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Accusations of bias

"I find the political coverage in The Slovak Spectator to be a little biased. The media should present a factual account and then it should be left up to the reader, not the writers or the editor, to make their own informed decision based on what they have read. I would also like to see more informative articles about the Slovak Republic and its history. A lot of incorrect opinions are formed about current political situations when the reader is ignorant of the correct historical facts behind them, such as Slovak / Hungarian relations. "


- M.J. Howarth, Nitra



"I would prefer if the newspaper were more concentrated on the budget, and about changes in the economic system, now that there is a leftist government. I would also prefer it if the newspaper were less biased, and if some opinions favouring Smer and the HZDS were more prominently displayed. The newspaper favours right-wing parties, especially the SDKU and KDH, however very little is reported favouring the SMK (although it is also a right-wing party). The editorial board is excellent, and they have very investigative journalism. However, the editors, Mr Nicholson and Ms Balogová (even though I like reading what they write) seem to dislike Smer and the HZDS. SPEX was also concentrated on investigating mafia rings and corrupt entrepreneurs and the links they have with the political parties. I like this investigative stuff, but it seems to circle the same two political parties."


- Stefan Mifsud 'Jasmine' Triq, Malta



Response:


Obviously, accusations of bias have to be taken very seriously by any journalist or newspaper. On the one hand, I admit that I am biased against Smer, the HZDS and the SNS, having lived here while the latter two were in government in the 1990s, and having interviewed their leaders on various occasions. On the other hand, I hope that my bias is confined to editorials, and that it is based on measured arguments rather than unsupported accusations. I hate the idea that some form of bias leaks into our news pieces, because so many of us who have worked here over the years have tried not to emulate what we saw in the Slovak media.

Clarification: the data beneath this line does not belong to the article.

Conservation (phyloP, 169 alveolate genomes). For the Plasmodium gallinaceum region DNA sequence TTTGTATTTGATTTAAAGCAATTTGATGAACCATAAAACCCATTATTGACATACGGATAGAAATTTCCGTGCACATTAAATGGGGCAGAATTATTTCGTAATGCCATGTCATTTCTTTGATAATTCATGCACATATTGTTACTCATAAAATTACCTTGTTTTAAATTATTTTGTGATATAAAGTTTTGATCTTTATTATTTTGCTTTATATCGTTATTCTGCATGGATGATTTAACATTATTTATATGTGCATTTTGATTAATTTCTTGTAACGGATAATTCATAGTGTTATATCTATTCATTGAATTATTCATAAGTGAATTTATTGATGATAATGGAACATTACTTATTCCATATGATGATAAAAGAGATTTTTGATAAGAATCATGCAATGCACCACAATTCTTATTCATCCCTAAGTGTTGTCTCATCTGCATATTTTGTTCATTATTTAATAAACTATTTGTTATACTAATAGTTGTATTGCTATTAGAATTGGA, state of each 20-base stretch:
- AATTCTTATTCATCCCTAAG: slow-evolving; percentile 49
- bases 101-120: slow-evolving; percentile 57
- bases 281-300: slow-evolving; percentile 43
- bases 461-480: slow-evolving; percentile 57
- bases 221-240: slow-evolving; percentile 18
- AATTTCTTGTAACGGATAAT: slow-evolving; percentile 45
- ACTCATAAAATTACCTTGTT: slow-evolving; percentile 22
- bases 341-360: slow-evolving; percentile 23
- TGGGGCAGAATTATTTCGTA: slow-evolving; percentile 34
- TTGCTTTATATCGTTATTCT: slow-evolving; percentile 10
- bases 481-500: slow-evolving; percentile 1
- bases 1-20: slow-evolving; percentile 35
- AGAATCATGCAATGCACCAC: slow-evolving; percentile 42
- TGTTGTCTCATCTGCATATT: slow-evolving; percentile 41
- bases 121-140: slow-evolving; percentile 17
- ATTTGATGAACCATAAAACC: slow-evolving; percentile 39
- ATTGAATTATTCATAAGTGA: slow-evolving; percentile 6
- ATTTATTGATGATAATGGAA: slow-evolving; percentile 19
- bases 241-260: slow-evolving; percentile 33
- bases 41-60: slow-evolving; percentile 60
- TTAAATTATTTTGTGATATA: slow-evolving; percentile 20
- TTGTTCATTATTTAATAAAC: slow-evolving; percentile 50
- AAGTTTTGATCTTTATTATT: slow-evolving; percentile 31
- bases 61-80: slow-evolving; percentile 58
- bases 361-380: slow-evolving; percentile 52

Covering Slovakia, particularly its politics, is a challenge because you see so much that any intelligent person with a normal conscience would know is wrong or fat-headed. It's even more difficult because it is so hard to find an analyst or talking head who would have anything good to say about a fat-headed policy, so all you are left with is the statements of the fat-heads who thought them up in the first place, and these often leave something to be desired (logic, for example, or credibility).

But the aim remains, as it always has been, to present you with merely what was said and done, as well as a reasonable amount of context that will allow you to make heads or tails of a story. I believe that if we fail in this it is not through design.

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